The One Recipe You Have to Make This Spring

Cook, In Season, Recipes, Sides, Spring, Williams-Sonoma Chefs' Collective


The bounty of spring is at its peak right now, and strawberries, apricots, asparagus, artichokes, cherries, English peas and more are in wild abundance at the farmers’ market. But with so much appetizing produce to choose from, how do you decide what you should buy?


If you’re feeling overwhelmed by the sudden onslaught of options, take a pointer from vegetable whisperer Joshua McFadden: If you have to make just one dish this spring, you should make it this perfect asparagus salad. We asked McFadden, who is the chef at Portland’s hit restaurant Ava Gene’s and author of the brand-new book Six Seasons: A New Way with Vegetables, to tell us why.


“This dish is more than the sum of its parts.” — Six Seasons author Joshua McFadden


“I love this dish because it’s more than the sum of its parts,” he tells us. “It really highlights the freshness of asparagus, which comes with the excitement of spring, and the mint adds and herbaceous flavor, an element of surprise and depth, and really complements the natural flavors of the asparagus.”


The secret to making this dish mind-blowing, according to the chef, is the breadcrumbs: “Make sure you make good quality breadcrumbs to use in this salad—it takes a bit longer, but it’s worth it!” Serve it for just about any occasion: as part of a springtime desk lunch, as the side for a picnic, at a barbecue alongside grilled meats, you name it.


This dish looks kind of “meh,” but once you taste it, the flavor + texture blow you away.


Get the recipe below. Portlanders: If you love this asparagus salad, be sure to stop by our store for a Rosé Brunch Celebration this weekend.

COVER. Six Seasons_jacket

Raw Asparagus Salad with Breadcrumbs, Walnuts, and Mint

Make this dish before you do any cooked asparagus dishes, at the start of the season when you get pristine spears. At first glance, the dish looks kind of “meh,” but once you taste it, the flavor and texture blow you away. Be sure to cut the asparagus very thin.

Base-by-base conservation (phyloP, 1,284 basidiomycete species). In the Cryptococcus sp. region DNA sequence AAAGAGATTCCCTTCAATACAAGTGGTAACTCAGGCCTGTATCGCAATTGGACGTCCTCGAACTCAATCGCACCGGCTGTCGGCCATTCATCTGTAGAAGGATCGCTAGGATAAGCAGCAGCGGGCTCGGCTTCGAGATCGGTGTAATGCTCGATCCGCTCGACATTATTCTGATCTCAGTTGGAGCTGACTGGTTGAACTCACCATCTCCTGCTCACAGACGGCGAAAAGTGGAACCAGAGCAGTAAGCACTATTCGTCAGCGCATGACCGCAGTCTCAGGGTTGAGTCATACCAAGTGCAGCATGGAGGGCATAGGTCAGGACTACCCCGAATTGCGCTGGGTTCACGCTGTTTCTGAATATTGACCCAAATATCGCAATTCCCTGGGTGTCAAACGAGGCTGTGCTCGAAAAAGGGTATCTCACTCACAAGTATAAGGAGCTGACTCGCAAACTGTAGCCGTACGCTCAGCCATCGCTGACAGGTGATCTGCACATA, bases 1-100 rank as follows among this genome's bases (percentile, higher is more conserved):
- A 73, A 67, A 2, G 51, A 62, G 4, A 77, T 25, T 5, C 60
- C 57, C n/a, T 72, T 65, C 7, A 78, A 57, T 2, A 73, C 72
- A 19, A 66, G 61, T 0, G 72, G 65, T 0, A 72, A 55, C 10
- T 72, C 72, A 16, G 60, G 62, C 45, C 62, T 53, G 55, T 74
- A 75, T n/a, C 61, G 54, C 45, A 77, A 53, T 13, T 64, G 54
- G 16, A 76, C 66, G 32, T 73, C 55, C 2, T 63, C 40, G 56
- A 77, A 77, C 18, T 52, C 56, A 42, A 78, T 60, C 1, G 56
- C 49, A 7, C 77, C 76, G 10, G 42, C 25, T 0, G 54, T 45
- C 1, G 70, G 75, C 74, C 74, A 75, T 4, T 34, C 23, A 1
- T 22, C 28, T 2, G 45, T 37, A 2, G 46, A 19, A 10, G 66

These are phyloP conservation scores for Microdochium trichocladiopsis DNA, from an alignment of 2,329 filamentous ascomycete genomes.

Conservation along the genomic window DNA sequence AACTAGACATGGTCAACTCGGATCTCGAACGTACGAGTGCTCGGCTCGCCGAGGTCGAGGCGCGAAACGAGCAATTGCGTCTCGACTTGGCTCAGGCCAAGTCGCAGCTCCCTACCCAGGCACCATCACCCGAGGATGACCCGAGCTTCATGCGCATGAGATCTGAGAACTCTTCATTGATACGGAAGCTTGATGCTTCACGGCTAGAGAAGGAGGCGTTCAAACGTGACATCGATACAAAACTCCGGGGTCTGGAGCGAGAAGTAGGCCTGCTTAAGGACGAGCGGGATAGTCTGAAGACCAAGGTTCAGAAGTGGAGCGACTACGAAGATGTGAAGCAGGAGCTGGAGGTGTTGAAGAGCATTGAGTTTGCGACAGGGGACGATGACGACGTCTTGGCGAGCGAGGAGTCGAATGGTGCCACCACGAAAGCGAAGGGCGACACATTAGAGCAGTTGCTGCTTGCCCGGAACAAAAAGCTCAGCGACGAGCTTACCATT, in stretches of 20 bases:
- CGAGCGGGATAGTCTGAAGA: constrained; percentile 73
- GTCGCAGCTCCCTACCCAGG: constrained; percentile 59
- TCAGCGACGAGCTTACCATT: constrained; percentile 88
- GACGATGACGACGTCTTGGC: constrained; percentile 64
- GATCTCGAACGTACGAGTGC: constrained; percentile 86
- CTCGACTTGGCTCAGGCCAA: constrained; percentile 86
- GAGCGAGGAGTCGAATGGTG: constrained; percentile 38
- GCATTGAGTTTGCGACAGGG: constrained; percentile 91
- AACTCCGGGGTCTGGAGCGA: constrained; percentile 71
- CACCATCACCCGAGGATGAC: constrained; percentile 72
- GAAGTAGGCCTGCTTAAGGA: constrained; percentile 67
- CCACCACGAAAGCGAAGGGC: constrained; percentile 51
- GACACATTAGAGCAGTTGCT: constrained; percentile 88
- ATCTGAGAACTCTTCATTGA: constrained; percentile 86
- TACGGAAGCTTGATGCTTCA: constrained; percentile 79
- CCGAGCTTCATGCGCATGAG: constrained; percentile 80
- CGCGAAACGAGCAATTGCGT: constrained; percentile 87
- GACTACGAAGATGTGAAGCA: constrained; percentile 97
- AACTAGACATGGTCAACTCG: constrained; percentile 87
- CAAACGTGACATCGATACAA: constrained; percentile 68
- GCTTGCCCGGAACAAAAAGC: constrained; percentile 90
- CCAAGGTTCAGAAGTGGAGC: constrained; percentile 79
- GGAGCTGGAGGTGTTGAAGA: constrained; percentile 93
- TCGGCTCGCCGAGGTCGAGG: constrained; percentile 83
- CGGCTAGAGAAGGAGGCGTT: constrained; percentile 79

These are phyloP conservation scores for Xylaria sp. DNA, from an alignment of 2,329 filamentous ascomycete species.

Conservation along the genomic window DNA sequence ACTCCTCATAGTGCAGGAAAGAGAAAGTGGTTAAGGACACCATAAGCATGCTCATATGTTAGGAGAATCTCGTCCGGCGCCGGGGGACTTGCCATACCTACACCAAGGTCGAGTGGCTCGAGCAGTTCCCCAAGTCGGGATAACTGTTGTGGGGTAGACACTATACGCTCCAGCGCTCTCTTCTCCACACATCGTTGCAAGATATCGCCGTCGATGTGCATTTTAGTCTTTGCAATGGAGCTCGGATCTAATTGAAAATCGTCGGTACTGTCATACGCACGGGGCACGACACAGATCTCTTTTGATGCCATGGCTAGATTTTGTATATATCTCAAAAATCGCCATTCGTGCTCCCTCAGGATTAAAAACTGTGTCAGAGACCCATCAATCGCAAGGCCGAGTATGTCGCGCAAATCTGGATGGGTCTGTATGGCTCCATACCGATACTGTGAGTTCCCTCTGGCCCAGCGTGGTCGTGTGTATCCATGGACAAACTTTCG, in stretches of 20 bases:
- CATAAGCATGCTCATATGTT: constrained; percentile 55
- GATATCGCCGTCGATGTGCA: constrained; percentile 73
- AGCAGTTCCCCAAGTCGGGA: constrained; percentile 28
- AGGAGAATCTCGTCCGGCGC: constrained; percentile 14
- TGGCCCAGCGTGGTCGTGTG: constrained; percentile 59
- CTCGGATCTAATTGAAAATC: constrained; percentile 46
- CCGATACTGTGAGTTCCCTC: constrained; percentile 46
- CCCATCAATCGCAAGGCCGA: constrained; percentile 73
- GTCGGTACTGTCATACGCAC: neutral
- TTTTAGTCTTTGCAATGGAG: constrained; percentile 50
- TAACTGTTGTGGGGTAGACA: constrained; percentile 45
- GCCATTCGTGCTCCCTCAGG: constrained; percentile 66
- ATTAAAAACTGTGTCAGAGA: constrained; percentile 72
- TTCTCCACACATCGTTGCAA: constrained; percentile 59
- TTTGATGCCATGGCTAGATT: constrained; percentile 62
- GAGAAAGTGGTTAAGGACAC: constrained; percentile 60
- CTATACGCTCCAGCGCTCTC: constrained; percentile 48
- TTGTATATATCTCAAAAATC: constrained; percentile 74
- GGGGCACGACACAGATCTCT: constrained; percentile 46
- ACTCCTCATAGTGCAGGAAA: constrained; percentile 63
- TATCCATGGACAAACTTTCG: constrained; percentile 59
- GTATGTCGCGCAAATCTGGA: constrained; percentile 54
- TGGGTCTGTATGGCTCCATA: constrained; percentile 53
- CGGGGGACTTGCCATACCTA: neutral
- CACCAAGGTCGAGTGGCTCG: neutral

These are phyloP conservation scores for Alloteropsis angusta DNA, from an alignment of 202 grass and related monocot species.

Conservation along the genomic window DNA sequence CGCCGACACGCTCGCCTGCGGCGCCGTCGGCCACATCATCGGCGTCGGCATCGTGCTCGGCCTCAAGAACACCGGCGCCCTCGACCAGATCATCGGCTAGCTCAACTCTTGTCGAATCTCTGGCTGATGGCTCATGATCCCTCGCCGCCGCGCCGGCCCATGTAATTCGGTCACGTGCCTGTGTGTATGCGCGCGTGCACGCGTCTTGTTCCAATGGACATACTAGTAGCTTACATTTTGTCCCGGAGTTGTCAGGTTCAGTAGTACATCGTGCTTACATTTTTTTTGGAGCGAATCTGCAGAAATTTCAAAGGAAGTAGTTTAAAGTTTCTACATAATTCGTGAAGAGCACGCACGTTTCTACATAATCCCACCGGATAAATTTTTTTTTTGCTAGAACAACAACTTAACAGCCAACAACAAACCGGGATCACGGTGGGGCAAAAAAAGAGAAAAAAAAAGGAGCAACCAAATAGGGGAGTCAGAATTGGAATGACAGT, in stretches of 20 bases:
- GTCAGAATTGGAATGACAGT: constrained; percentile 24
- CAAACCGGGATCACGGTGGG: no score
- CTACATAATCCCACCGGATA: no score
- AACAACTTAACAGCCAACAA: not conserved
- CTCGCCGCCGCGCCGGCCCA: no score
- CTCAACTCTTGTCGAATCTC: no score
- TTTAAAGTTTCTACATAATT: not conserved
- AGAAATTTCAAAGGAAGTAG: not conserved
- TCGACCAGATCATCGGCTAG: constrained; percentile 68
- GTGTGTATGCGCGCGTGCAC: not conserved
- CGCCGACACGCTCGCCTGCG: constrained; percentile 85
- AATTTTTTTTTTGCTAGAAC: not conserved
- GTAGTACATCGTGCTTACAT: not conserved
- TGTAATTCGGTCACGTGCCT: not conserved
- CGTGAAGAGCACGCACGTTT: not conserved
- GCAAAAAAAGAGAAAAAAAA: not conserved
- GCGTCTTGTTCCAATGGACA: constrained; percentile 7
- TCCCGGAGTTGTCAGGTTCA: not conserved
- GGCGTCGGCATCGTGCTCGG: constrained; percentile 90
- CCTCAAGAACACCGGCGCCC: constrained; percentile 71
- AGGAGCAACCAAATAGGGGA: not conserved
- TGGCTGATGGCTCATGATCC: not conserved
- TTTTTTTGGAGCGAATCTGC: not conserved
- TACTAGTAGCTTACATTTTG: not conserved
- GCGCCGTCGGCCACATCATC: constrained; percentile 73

Serves 4


1/3 cup dried breadcrumbs (see below)

1/2 cup freshly grated Parmigiano-Reggiano cheese

1/2 cup finely chopped lightly toasted walnuts

1 teaspoon finely grated lemon zest

Kosher salt and freshly ground black pepper

Dried chile flakes

1 pound asparagus, tough ends trimmed

About 1/4 cup fresh lemon juice

1/4 cup lightly packed mint leaves

Extra-virgin olive oil


Put the breadcrumbs, Parmigiano, walnuts, and lemon zest in a large bowl. Add 1 teaspoon salt, a bunch of twists of black pepper, and 1/2 teaspoon chile flakes. Toss to combine everything.


Cut the asparagus on a sharp angle into very thin slices and add to the crumb mixture. Add 1/4 cup lemon juice and toss some more. Taste and dial in the flavors by adding more salt, black pepper, chile flakes, or lemon juice.


When the flavors are bright and delicious, add the mint and 1/4 cup olive oil and toss. Taste and adjust again, and serve.

Asparagus technique_Six Seasons

Dried Breadcrumbs

The better the bread, the better the crumbs; I like whole grain. Cut the bread into 1/2-inch-thick slices, leaving the crust on. Cut the slices into cubes and then spread them in an even layer on a baking sheet (or more than one pan, if making a lot; a 12-ounce loaf should fit onto one pan).


Heat the oven to its lowest setting, usually about 250°F. Bake the cubes until they are fully dry, but not browned. This could take an hour or more, depending on the bread’s moisture and density.


Cool fully and then process into crumbs by pulsing in a food processor. The goal is small crumbs more or less the same size, though some bigger ones are fine—think Grape-Nuts. You want to avoid too much fine powder, however, so stop once or twice and pour off the finer crumbs or shake through a colander and then continue to crush the remaining big pieces.


Store the crumbs in an airtight container. If fully dry, they’ll stay fresh for a few weeks.

Excerpted from Six Seasons by Joshua McFadden (Artisan Books). Copyright © 2017. Photographs by Laura Dart and A.J. Meeker

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